Everything you wanted to know about SR-IOV in Hyper-V Part 2

In part 1, I discussed why Microsoft has been investing in SR-IOV for device I/O from virtual machines. The key points were to reduce latency, increase throughput, lower compute overhead, and for future scalability. Part two takes a look at SR-IOV from a hardware perspective.

For those who didn’t take up my offer of the light bed time reading of the SR-IOV specs (or don’t have access), let me summarize what SR-IOV is. And to be clear, when I say “SR-IOV”, take it to include closely associated specifications or additions to PCI Express specifications such as

  • ATS (Address Translation Services) – A PCI Express Protocol that allows a device to fetch translations from an IOMMU (Input/Output Memory Management Unit).   
  • ARI (Alternate Routing Interpretation) – A PCI Express switch change and device change which allows a device to occupy more than eight RIDs on a single bus
  • ACS (Access Control Services) – A PCI Express switch feature that forces peer-to-peer traffic upstream so that it can be translated by an IOMMU.

First I’m going to say what SR-IOV isn’t. Most importantly it doesn’t refer to anything about I/O classes, and as such doesn’t have a single mention of networking, storage or other I/O classes. It doesn’t describe anything about how software should be designed to use SR-IOV capable hardware. It’s just about hardware. It doesn’t therefore either describe a driver model which is essential for a complete solution, or hardware specific nuances (one of which I mention at the end of this post) relevant to any I/O class.

The SR-IOV specs do however describe how a hardware device can expose multiple “light-weight” hardware surfaces for use by virtual machines. These are called Virtual Functions, or VFs for short. VFs are associated with a Physical Function (PF). The PF is what the parent partition uses in Hyper-V and is equivalent to the regular BDF (Bus/Device/Function) addressed PCI device you may have heard of before. The PF is responsible for arbitration relating to policy decisions (such as link speed or MAC addresses in use by VMs in the case of networking) and for I/O from the parent partition itself. Although a VF could be used by the parent partition, in Windows Server “8”, VFs are only used by virtual machines. A single PCI Express device can expose multiple PFs (such as a multi-port networking device), each (generally) independent, with their own set of VF resources. There are subtleties on multi-function devices such as ones which support, for example, iSCSI, Ethernet and FCoE, but this is beyond the depth of this series of posts and the approach differs between hardware vendors.

It is important to note that VFs are hardware resources. Because these are hardware resources, there are constraints on the number of VFs which are available on any particular device. The actual number will differ across vendors and devices. You can expect that as hardware moves forward through newer revisions, the trend will be to offer more VFs per PF. Typically we are seeing devices offering 16, 32 or 64 VFs per PF in 1st generation 10 GigE SR-IOV enabled networking hardware.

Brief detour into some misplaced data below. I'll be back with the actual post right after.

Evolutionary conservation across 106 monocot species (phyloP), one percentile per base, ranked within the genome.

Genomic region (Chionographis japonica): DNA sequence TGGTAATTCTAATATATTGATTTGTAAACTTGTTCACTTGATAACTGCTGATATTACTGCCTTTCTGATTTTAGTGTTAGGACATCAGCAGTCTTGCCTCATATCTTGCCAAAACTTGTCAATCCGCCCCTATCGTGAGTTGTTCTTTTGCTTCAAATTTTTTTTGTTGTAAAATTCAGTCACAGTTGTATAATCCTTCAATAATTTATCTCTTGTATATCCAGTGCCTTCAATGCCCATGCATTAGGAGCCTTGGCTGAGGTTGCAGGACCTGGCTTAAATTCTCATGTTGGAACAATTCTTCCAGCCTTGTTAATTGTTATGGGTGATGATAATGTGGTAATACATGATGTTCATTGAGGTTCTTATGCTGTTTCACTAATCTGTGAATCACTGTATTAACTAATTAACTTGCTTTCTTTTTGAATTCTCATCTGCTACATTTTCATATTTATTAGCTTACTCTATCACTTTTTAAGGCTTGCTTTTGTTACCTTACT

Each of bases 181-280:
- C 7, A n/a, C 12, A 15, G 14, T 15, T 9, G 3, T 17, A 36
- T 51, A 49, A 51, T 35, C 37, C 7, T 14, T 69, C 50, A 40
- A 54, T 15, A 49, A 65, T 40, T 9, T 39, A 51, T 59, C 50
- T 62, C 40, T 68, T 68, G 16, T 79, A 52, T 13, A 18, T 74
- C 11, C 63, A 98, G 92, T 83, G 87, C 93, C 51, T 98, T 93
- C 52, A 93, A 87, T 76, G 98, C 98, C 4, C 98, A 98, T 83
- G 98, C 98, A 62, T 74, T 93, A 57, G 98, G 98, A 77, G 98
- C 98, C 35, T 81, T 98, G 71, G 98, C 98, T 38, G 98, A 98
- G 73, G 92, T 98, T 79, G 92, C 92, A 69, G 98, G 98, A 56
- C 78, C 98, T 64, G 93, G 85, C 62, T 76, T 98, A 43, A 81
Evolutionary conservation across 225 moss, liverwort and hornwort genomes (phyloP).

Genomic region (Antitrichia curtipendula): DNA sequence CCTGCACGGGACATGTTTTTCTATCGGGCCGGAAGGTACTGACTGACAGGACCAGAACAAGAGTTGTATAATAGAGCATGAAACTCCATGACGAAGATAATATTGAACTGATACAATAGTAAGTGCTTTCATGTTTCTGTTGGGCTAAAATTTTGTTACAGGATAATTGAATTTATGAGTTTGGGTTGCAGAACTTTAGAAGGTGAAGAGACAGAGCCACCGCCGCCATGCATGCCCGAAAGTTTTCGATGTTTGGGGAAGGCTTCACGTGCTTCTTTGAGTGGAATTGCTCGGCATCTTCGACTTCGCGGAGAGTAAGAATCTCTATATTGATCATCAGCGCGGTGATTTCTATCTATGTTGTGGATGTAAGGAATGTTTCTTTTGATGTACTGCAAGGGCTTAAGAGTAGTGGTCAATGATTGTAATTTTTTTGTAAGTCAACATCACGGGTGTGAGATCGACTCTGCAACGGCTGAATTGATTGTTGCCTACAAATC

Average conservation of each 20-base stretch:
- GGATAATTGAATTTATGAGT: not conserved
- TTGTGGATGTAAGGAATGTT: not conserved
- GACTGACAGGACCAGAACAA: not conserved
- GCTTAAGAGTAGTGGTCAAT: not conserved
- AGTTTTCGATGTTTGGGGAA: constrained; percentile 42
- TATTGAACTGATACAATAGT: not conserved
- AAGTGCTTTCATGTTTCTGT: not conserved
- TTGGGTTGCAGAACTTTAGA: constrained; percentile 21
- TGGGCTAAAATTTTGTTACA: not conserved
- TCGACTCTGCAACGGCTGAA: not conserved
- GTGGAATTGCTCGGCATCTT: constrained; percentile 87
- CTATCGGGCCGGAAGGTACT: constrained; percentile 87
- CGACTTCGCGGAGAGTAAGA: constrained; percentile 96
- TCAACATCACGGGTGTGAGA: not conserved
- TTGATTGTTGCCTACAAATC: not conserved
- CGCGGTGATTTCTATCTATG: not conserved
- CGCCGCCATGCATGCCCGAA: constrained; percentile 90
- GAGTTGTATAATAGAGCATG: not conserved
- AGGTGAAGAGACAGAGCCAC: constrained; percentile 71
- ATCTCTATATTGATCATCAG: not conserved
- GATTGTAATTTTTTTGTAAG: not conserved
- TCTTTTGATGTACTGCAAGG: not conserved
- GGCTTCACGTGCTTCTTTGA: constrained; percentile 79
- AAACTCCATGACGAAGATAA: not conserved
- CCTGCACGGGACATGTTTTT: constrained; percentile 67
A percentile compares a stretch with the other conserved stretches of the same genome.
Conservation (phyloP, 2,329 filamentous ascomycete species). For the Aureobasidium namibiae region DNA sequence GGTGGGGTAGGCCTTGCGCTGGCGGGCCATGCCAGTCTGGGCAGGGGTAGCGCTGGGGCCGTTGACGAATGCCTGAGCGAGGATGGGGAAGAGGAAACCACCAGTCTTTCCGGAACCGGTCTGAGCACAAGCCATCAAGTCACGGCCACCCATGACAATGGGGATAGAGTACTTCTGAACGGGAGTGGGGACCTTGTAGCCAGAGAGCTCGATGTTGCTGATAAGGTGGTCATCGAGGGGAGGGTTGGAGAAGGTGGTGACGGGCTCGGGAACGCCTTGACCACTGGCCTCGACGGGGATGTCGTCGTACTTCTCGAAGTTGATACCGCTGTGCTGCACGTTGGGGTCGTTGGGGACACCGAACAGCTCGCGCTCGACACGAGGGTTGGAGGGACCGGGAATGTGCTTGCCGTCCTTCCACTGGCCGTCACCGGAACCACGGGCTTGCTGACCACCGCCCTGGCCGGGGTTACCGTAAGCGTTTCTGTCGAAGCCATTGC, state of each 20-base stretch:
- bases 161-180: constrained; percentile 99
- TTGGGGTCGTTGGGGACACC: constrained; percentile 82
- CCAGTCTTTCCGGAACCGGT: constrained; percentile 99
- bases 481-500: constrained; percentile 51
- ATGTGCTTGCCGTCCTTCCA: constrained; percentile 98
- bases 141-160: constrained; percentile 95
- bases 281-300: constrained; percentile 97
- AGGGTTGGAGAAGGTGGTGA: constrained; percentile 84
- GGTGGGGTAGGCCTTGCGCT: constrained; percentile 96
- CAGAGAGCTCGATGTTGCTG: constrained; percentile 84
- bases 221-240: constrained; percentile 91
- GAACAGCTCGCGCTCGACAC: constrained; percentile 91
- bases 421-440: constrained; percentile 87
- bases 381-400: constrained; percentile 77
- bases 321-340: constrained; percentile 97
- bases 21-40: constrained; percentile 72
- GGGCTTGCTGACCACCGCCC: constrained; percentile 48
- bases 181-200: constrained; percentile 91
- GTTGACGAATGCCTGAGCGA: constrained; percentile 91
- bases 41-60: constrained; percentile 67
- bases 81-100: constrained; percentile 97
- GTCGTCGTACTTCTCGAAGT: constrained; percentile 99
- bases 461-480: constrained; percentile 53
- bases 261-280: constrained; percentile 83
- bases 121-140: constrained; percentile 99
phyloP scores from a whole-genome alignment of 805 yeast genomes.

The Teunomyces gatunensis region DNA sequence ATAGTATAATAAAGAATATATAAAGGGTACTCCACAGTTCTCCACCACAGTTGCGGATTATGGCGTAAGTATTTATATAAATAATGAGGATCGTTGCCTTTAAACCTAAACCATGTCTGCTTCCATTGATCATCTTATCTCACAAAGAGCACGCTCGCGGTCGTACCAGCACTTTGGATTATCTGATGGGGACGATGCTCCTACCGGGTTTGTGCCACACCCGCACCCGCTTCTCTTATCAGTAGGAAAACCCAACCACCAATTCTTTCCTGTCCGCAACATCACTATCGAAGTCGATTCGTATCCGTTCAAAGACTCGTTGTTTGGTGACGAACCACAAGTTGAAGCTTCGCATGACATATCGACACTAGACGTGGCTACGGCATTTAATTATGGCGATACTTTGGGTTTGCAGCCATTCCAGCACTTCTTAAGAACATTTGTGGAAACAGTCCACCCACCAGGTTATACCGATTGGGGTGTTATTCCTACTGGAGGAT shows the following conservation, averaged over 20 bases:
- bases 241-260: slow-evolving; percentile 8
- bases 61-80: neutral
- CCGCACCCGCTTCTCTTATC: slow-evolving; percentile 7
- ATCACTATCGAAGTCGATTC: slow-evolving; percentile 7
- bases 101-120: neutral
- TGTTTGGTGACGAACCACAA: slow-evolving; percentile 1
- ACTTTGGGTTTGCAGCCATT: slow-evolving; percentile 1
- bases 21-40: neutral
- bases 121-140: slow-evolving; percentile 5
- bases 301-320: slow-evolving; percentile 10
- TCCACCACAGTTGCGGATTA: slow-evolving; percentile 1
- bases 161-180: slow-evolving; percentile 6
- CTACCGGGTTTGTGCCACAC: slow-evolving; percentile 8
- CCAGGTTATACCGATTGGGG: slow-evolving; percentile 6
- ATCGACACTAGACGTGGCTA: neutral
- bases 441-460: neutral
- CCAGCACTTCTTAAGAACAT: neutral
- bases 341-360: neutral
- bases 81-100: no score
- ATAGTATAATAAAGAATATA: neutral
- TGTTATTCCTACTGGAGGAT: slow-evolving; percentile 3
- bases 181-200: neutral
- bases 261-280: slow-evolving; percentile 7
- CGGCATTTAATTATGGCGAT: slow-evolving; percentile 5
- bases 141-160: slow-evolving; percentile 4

VFs alone aren’t sufficient to be able to securely allow a VM direct access to hardware. Traditional PCI Express devices generally “talk” in system physical address space (SPA) terms. As you may be aware, we don’t run guest operating systems in SPA, we run them in guest physical address space, or GPA. So there has to be something which translates (and ideally caches) addresses for DMA transfers. This is DMA remapping. In addition, for security reasons, we require hardware assisted interrupt remapping.  For those who are want to learn more about the hardware side of this, see this page about VT-d for Intel, or this page for AMD-V for AMD. There are plenty of specs to read for the inquisitive reader!
From this point on in this series, I’m going to generically use the term IOMMU to refer to hardware capabilities which provide interrupt and DMA remapping.

To be clear, as I haven’t said it explicitly otherwise, an SR-IOV device with a suitable driver can be used as a regular I/O device outside of virtualisation. It probably wouldn’t take advantage of the additional hardware capabilities without virtualisation present, but it still can be used as a regular I/O device. Further, the device does not require the presence of “IOMMU” hardware to be used in this manner.

Although I’ve referred to networking a few times so far, I’ve also said SR-IOV from a spec standpoint doesn’t mention anything about an I/O class. When we (the Hyper-V team) looked at where the biggest gains were in using SR-IOV, it was clear to us that the overhead of storage I/O was significantly less than that of networking I/O. Hence for Windows Server “8” we have exclusively worked on SR-IOV for networking as the only supported device class.

Although it may not be immediately obvious, for a NIC vendor to create an SR-IOV capable PCI Express device, it’s not sufficient to follow the SR-IOV specifications alone. One reason is that the NIC has to do networking to and from multiple sources (PF and VFs), as well as on the wire. To enable Ethernet frames to be routed between two VFs, for example, most parts of an Ethernet switch have to be embedded onto the physical NIC. None of this is present in the SR-IOV specifications.

So now we’ve covered SR-IOV from the “why” perspective in part 1, and the hardware perspective in this part. Part 3 will take a look at the software perspective of supporting SR-IOV in Windows Server “8”.